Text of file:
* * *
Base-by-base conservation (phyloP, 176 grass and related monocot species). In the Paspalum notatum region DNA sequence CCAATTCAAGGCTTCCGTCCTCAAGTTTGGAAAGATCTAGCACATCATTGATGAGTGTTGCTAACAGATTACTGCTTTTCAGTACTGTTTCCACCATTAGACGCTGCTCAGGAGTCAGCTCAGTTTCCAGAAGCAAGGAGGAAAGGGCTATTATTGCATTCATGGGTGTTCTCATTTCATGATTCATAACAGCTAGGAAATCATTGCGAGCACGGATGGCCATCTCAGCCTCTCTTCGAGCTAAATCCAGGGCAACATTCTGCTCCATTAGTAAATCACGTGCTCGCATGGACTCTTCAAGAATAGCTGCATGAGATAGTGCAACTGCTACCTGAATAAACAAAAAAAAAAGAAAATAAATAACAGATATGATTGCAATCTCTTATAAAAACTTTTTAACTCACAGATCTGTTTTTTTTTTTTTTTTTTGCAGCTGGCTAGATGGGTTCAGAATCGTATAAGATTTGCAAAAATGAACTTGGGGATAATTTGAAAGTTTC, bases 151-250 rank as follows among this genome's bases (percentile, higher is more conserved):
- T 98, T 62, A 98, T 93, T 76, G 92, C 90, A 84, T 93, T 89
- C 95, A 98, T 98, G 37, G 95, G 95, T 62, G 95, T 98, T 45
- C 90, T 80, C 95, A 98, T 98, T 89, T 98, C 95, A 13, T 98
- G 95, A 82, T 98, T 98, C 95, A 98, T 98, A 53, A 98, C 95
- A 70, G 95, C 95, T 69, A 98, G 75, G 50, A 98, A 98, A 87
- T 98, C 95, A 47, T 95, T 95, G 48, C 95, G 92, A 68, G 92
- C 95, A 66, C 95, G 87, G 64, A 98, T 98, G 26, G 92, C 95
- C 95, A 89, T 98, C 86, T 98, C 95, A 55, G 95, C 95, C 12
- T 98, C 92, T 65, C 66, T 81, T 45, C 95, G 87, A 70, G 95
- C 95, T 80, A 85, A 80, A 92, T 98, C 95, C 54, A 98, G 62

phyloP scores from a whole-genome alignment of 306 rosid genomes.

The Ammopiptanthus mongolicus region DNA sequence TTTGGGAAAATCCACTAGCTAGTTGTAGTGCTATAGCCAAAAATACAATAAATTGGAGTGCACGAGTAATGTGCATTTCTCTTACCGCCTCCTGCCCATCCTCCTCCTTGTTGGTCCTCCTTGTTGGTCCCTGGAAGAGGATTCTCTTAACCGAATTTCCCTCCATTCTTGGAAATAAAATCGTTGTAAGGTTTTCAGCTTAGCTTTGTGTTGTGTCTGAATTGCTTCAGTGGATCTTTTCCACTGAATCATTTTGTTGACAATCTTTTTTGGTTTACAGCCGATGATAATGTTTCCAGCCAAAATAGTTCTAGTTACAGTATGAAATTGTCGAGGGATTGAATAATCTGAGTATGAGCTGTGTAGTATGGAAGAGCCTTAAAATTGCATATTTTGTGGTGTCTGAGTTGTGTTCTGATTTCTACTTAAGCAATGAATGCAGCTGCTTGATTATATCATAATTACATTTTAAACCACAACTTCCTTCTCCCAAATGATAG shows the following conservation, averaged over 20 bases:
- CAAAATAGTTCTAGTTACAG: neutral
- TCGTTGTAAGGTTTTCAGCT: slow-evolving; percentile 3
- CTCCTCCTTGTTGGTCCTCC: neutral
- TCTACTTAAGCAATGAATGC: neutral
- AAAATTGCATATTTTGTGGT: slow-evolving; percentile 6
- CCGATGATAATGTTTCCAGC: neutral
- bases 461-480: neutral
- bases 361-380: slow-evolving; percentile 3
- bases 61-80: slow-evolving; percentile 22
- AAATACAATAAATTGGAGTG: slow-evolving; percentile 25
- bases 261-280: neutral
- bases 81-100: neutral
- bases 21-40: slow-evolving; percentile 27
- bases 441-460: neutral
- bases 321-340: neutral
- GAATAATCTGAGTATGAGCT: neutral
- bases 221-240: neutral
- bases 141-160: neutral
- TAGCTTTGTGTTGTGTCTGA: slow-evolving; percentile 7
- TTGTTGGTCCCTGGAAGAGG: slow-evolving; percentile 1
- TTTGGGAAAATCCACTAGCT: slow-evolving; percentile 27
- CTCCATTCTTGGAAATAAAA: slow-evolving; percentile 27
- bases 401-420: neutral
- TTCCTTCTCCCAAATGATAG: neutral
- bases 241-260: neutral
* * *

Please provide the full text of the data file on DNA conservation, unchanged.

Base-by-base conservation (phyloP, 176 grass and related monocot species). In the Paspalum notatum region DNA sequence CCAATTCAAGGCTTCCGTCCTCAAGTTTGGAAAGATCTAGCACATCATTGATGAGTGTTGCTAACAGATTACTGCTTTTCAGTACTGTTTCCACCATTAGACGCTGCTCAGGAGTCAGCTCAGTTTCCAGAAGCAAGGAGGAAAGGGCTATTATTGCATTCATGGGTGTTCTCATTTCATGATTCATAACAGCTAGGAAATCATTGCGAGCACGGATGGCCATCTCAGCCTCTCTTCGAGCTAAATCCAGGGCAACATTCTGCTCCATTAGTAAATCACGTGCTCGCATGGACTCTTCAAGAATAGCTGCATGAGATAGTGCAACTGCTACCTGAATAAACAAAAAAAAAAGAAAATAAATAACAGATATGATTGCAATCTCTTATAAAAACTTTTTAACTCACAGATCTGTTTTTTTTTTTTTTTTTTGCAGCTGGCTAGATGGGTTCAGAATCGTATAAGATTTGCAAAAATGAACTTGGGGATAATTTGAAAGTTTC, bases 151-250 rank as follows among this genome's bases (percentile, higher is more conserved):
- T 98, T 62, A 98, T 93, T 76, G 92, C 90, A 84, T 93, T 89
- C 95, A 98, T 98, G 37, G 95, G 95, T 62, G 95, T 98, T 45
- C 90, T 80, C 95, A 98, T 98, T 89, T 98, C 95, A 13, T 98
- G 95, A 82, T 98, T 98, C 95, A 98, T 98, A 53, A 98, C 95
- A 70, G 95, C 95, T 69, A 98, G 75, G 50, A 98, A 98, A 87
- T 98, C 95, A 47, T 95, T 95, G 48, C 95, G 92, A 68, G 92
- C 95, A 66, C 95, G 87, G 64, A 98, T 98, G 26, G 92, C 95
- C 95, A 89, T 98, C 86, T 98, C 95, A 55, G 95, C 95, C 12
- T 98, C 92, T 65, C 66, T 81, T 45, C 95, G 87, A 70, G 95
- C 95, T 80, A 85, A 80, A 92, T 98, C 95, C 54, A 98, G 62

phyloP scores from a whole-genome alignment of 306 rosid genomes.

The Ammopiptanthus mongolicus region DNA sequence TTTGGGAAAATCCACTAGCTAGTTGTAGTGCTATAGCCAAAAATACAATAAATTGGAGTGCACGAGTAATGTGCATTTCTCTTACCGCCTCCTGCCCATCCTCCTCCTTGTTGGTCCTCCTTGTTGGTCCCTGGAAGAGGATTCTCTTAACCGAATTTCCCTCCATTCTTGGAAATAAAATCGTTGTAAGGTTTTCAGCTTAGCTTTGTGTTGTGTCTGAATTGCTTCAGTGGATCTTTTCCACTGAATCATTTTGTTGACAATCTTTTTTGGTTTACAGCCGATGATAATGTTTCCAGCCAAAATAGTTCTAGTTACAGTATGAAATTGTCGAGGGATTGAATAATCTGAGTATGAGCTGTGTAGTATGGAAGAGCCTTAAAATTGCATATTTTGTGGTGTCTGAGTTGTGTTCTGATTTCTACTTAAGCAATGAATGCAGCTGCTTGATTATATCATAATTACATTTTAAACCACAACTTCCTTCTCCCAAATGATAG shows the following conservation, averaged over 20 bases:
- CAAAATAGTTCTAGTTACAG: neutral
- TCGTTGTAAGGTTTTCAGCT: slow-evolving; percentile 3
- CTCCTCCTTGTTGGTCCTCC: neutral
- TCTACTTAAGCAATGAATGC: neutral
- AAAATTGCATATTTTGTGGT: slow-evolving; percentile 6
- CCGATGATAATGTTTCCAGC: neutral
- bases 461-480: neutral
- bases 361-380: slow-evolving; percentile 3
- bases 61-80: slow-evolving; percentile 22
- AAATACAATAAATTGGAGTG: slow-evolving; percentile 25
- bases 261-280: neutral
- bases 81-100: neutral
- bases 21-40: slow-evolving; percentile 27
- bases 441-460: neutral
- bases 321-340: neutral
- GAATAATCTGAGTATGAGCT: neutral
- bases 221-240: neutral
- bases 141-160: neutral
- TAGCTTTGTGTTGTGTCTGA: slow-evolving; percentile 7
- TTGTTGGTCCCTGGAAGAGG: slow-evolving; percentile 1
- TTTGGGAAAATCCACTAGCT: slow-evolving; percentile 27
- CTCCATTCTTGGAAATAAAA: slow-evolving; percentile 27
- bases 401-420: neutral
- TTCCTTCTCCCAAATGATAG: neutral
- bases 241-260: neutral